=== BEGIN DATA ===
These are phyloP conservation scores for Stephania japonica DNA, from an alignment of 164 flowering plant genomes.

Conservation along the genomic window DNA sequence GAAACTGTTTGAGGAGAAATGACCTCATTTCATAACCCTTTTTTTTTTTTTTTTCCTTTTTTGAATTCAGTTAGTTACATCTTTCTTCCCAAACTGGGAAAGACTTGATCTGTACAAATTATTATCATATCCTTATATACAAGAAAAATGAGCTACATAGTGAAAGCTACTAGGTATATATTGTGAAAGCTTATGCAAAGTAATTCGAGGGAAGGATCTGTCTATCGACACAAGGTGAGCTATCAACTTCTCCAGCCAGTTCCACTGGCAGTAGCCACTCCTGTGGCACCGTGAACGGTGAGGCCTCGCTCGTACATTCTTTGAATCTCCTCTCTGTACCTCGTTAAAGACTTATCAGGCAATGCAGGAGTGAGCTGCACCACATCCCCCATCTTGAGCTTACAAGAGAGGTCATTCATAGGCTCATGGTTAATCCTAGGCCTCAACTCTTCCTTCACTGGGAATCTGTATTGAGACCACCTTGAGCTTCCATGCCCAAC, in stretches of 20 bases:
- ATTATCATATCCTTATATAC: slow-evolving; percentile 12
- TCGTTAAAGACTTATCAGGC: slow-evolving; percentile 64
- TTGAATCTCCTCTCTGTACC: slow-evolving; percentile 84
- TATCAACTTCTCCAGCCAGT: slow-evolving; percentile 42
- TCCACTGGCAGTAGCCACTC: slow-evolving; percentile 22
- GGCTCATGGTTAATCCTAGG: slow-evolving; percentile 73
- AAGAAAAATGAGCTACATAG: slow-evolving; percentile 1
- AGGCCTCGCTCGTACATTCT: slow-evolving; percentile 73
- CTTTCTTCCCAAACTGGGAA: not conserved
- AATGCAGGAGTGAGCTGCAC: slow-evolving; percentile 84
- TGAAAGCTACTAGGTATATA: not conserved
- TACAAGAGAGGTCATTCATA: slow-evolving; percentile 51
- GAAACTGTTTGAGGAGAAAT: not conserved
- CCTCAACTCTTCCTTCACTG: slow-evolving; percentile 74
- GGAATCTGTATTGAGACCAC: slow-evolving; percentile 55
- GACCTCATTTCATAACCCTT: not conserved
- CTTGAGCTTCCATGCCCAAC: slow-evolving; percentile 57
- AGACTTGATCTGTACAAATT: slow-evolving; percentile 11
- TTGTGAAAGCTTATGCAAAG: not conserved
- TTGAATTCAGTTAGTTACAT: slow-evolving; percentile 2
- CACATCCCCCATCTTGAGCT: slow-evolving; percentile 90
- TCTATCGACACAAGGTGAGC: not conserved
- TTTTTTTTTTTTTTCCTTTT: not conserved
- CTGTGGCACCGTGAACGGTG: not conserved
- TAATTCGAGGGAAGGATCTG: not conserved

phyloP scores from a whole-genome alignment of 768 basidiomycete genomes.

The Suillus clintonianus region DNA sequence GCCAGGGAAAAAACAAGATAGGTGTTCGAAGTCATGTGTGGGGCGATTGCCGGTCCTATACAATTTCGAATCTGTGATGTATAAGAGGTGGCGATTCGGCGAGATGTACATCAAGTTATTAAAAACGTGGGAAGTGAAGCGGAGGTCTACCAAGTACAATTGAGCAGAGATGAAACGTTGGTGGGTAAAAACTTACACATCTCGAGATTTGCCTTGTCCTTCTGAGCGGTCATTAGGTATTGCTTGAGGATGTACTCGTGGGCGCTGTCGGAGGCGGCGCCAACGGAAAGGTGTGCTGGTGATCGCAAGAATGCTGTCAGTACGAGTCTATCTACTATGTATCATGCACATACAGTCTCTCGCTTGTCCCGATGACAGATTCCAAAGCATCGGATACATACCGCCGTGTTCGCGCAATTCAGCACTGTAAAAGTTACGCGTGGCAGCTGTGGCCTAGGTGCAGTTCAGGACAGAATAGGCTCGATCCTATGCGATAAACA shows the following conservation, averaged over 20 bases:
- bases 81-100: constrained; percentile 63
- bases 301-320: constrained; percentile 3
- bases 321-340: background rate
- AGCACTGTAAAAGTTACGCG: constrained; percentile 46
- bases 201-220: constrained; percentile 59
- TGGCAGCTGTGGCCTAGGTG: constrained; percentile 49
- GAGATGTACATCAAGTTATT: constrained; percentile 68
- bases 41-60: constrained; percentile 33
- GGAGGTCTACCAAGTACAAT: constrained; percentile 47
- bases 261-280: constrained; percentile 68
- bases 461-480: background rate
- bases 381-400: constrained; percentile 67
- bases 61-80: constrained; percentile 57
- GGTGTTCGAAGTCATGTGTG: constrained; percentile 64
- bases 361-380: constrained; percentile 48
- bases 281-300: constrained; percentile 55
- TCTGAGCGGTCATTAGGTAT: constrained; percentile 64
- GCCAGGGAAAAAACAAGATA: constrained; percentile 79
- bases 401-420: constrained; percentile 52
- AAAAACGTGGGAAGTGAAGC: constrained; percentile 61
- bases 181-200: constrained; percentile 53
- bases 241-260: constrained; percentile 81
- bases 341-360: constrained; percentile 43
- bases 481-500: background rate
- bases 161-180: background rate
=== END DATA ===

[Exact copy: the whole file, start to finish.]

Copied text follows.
These are phyloP conservation scores for Stephania japonica DNA, from an alignment of 164 flowering plant genomes.

Conservation along the genomic window DNA sequence GAAACTGTTTGAGGAGAAATGACCTCATTTCATAACCCTTTTTTTTTTTTTTTTCCTTTTTTGAATTCAGTTAGTTACATCTTTCTTCCCAAACTGGGAAAGACTTGATCTGTACAAATTATTATCATATCCTTATATACAAGAAAAATGAGCTACATAGTGAAAGCTACTAGGTATATATTGTGAAAGCTTATGCAAAGTAATTCGAGGGAAGGATCTGTCTATCGACACAAGGTGAGCTATCAACTTCTCCAGCCAGTTCCACTGGCAGTAGCCACTCCTGTGGCACCGTGAACGGTGAGGCCTCGCTCGTACATTCTTTGAATCTCCTCTCTGTACCTCGTTAAAGACTTATCAGGCAATGCAGGAGTGAGCTGCACCACATCCCCCATCTTGAGCTTACAAGAGAGGTCATTCATAGGCTCATGGTTAATCCTAGGCCTCAACTCTTCCTTCACTGGGAATCTGTATTGAGACCACCTTGAGCTTCCATGCCCAAC, in stretches of 20 bases:
- ATTATCATATCCTTATATAC: slow-evolving; percentile 12
- TCGTTAAAGACTTATCAGGC: slow-evolving; percentile 64
- TTGAATCTCCTCTCTGTACC: slow-evolving; percentile 84
- TATCAACTTCTCCAGCCAGT: slow-evolving; percentile 42
- TCCACTGGCAGTAGCCACTC: slow-evolving; percentile 22
- GGCTCATGGTTAATCCTAGG: slow-evolving; percentile 73
- AAGAAAAATGAGCTACATAG: slow-evolving; percentile 1
- AGGCCTCGCTCGTACATTCT: slow-evolving; percentile 73
- CTTTCTTCCCAAACTGGGAA: not conserved
- AATGCAGGAGTGAGCTGCAC: slow-evolving; percentile 84
- TGAAAGCTACTAGGTATATA: not conserved
- TACAAGAGAGGTCATTCATA: slow-evolving; percentile 51
- GAAACTGTTTGAGGAGAAAT: not conserved
- CCTCAACTCTTCCTTCACTG: slow-evolving; percentile 74
- GGAATCTGTATTGAGACCAC: slow-evolving; percentile 55
- GACCTCATTTCATAACCCTT: not conserved
- CTTGAGCTTCCATGCCCAAC: slow-evolving; percentile 57
- AGACTTGATCTGTACAAATT: slow-evolving; percentile 11
- TTGTGAAAGCTTATGCAAAG: not conserved
- TTGAATTCAGTTAGTTACAT: slow-evolving; percentile 2
- CACATCCCCCATCTTGAGCT: slow-evolving; percentile 90
- TCTATCGACACAAGGTGAGC: not conserved
- TTTTTTTTTTTTTTCCTTTT: not conserved
- CTGTGGCACCGTGAACGGTG: not conserved
- TAATTCGAGGGAAGGATCTG: not conserved

phyloP scores from a whole-genome alignment of 768 basidiomycete genomes.

The Suillus clintonianus region DNA sequence GCCAGGGAAAAAACAAGATAGGTGTTCGAAGTCATGTGTGGGGCGATTGCCGGTCCTATACAATTTCGAATCTGTGATGTATAAGAGGTGGCGATTCGGCGAGATGTACATCAAGTTATTAAAAACGTGGGAAGTGAAGCGGAGGTCTACCAAGTACAATTGAGCAGAGATGAAACGTTGGTGGGTAAAAACTTACACATCTCGAGATTTGCCTTGTCCTTCTGAGCGGTCATTAGGTATTGCTTGAGGATGTACTCGTGGGCGCTGTCGGAGGCGGCGCCAACGGAAAGGTGTGCTGGTGATCGCAAGAATGCTGTCAGTACGAGTCTATCTACTATGTATCATGCACATACAGTCTCTCGCTTGTCCCGATGACAGATTCCAAAGCATCGGATACATACCGCCGTGTTCGCGCAATTCAGCACTGTAAAAGTTACGCGTGGCAGCTGTGGCCTAGGTGCAGTTCAGGACAGAATAGGCTCGATCCTATGCGATAAACA shows the following conservation, averaged over 20 bases:
- bases 81-100: constrained; percentile 63
- bases 301-320: constrained; percentile 3
- bases 321-340: background rate
- AGCACTGTAAAAGTTACGCG: constrained; percentile 46
- bases 201-220: constrained; percentile 59
- TGGCAGCTGTGGCCTAGGTG: constrained; percentile 49
- GAGATGTACATCAAGTTATT: constrained; percentile 68
- bases 41-60: constrained; percentile 33
- GGAGGTCTACCAAGTACAAT: constrained; percentile 47
- bases 261-280: constrained; percentile 68
- bases 461-480: background rate
- bases 381-400: constrained; percentile 67
- bases 61-80: constrained; percentile 57
- GGTGTTCGAAGTCATGTGTG: constrained; percentile 64
- bases 361-380: constrained; percentile 48
- bases 281-300: constrained; percentile 55
- TCTGAGCGGTCATTAGGTAT: constrained; percentile 64
- GCCAGGGAAAAAACAAGATA: constrained; percentile 79
- bases 401-420: constrained; percentile 52
- AAAAACGTGGGAAGTGAAGC: constrained; percentile 61
- bases 181-200: constrained; percentile 53
- bases 241-260: constrained; percentile 81
- bases 341-360: constrained; percentile 43
- bases 481-500: background rate
- bases 161-180: background rate